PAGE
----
Canada’s economy added a higher-than-expected 59,300 jobs in November, with the bulk of hiring coming in full-time positions and in the private sector, according to Statistics Canada data released on Friday.
The unemployment rate fell 0.2 percentage points to 7.2 percent in November. All new jobs in the month were in the services-producing sector.
Here’s what the economists say:
DOUG PORTER, DEPUTY CHIEF ECONOMIST, BMO CAPITAL MARKETS:
Our neighbor to the North also suffered from an unexpectedly weak jobs report today, the worst monthly job losses in more than four years.
Canada shed 54,500 positions in March, more than wiping out the 50,700 jobs that were added in February, Statistics Canada said on Friday. Market operators had expected a modest gain of 8,500 jobs.
More proof the entire global economy is cooling rapidly comes from North of the border where Canada Loses Most Jobs Since 2009 Recession as Jobless Rate Rises to 7.3%Canada’s economy lost the most jobs since the 2009 recession during October, led by declines in the manufacturing and construction industries, cementing projections that the recovery is slowing.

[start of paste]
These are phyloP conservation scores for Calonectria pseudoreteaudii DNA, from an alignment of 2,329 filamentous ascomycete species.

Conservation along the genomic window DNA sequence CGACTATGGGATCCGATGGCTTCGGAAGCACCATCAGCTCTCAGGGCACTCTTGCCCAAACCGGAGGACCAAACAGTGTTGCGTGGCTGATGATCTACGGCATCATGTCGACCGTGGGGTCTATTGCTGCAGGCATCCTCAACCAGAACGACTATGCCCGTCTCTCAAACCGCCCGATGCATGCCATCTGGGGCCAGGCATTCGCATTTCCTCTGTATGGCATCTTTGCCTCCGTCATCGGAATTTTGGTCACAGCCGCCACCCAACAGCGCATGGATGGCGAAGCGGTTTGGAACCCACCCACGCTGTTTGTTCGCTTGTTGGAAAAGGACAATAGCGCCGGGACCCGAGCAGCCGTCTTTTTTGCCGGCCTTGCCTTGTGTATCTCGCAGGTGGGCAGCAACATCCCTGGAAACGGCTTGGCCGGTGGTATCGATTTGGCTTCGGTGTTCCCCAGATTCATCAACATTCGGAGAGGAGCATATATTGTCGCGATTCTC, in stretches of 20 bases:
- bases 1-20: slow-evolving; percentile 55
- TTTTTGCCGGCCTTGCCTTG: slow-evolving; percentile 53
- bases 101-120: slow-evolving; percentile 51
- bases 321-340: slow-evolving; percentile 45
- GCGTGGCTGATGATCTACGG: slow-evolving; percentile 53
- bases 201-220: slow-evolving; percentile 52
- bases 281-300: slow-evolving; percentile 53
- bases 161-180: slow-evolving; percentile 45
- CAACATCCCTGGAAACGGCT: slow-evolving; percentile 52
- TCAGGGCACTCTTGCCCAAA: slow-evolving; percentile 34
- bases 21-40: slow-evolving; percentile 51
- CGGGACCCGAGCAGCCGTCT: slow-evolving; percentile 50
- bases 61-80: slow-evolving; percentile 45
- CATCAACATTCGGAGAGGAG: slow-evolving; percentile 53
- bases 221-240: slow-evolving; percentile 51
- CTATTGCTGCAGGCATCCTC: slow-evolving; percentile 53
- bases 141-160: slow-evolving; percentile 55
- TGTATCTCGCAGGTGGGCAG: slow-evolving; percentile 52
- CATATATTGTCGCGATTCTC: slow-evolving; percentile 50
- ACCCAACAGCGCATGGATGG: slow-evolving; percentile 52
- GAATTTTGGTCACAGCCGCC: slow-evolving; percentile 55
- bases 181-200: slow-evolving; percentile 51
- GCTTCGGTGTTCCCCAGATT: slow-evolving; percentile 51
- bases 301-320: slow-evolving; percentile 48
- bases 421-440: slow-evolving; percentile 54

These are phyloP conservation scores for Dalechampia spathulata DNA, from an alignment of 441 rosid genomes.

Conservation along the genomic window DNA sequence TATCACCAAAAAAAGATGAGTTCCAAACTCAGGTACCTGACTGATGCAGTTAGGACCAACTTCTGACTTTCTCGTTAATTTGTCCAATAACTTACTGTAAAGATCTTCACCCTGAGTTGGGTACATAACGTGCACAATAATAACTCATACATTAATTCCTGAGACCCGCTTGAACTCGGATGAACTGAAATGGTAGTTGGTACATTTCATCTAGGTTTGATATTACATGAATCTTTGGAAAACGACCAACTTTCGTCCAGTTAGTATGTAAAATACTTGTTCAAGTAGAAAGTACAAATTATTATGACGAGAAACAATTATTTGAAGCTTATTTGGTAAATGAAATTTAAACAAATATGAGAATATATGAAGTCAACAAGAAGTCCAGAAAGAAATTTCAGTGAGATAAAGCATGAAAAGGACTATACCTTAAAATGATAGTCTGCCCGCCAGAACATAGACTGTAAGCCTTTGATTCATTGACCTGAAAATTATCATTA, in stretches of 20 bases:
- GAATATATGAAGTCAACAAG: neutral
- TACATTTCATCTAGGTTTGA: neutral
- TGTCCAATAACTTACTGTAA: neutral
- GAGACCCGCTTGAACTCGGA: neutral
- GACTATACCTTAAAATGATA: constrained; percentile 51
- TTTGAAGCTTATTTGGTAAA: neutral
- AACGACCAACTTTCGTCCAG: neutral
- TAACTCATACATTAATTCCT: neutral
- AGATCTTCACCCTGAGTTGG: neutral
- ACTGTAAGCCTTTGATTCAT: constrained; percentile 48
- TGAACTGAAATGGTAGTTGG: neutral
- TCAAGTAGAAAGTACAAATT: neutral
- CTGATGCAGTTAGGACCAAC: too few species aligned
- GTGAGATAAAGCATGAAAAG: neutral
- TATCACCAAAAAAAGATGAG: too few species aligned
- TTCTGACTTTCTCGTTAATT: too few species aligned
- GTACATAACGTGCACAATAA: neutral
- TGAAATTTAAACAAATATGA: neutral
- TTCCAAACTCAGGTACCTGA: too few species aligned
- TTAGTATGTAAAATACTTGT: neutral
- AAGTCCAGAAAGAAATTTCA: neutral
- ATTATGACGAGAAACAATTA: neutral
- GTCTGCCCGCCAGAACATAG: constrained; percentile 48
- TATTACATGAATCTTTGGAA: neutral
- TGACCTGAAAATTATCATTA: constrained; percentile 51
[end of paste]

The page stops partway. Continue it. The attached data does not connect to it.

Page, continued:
Calgary-based Chevron Canada Resources has confirmed that it is again reducing staff as part of a company-wide cost-cutting initiative but it refused to give details in an email response to a Calgary Herald inquiry.
“In light of the current market environment, Chevron continues to take action to reduce internal costs across the enterprise,” said spokesman Leif Sollid.
“Chevron Canada can confirm that it has taken a decision to reduce its employee and contractor workforce during 2016. No further information is being disclosed at this time.”
OTTAWA — Veterans injured in the line of duty could soon find themselves at the front of the line when it comes to federal job openings thanks to a proposal unveiled by the Conservative government Thursday.
But the plan has received a tepid response from opposition critics and some veterans advocates who fear it will help only a small number of people.
OTTAWA — Canada’s economy churned out a spectacular 95,000 jobs in May, the second-biggest gain in 37 years, according to an official report that raised hopes the economy is gaining momentum, but was also taken with a grain of salt.
The gain would be the equivalent of the far larger U.S. economy creating nearly 900,000 jobs in one month, well above the 175,000 workers hired there last month.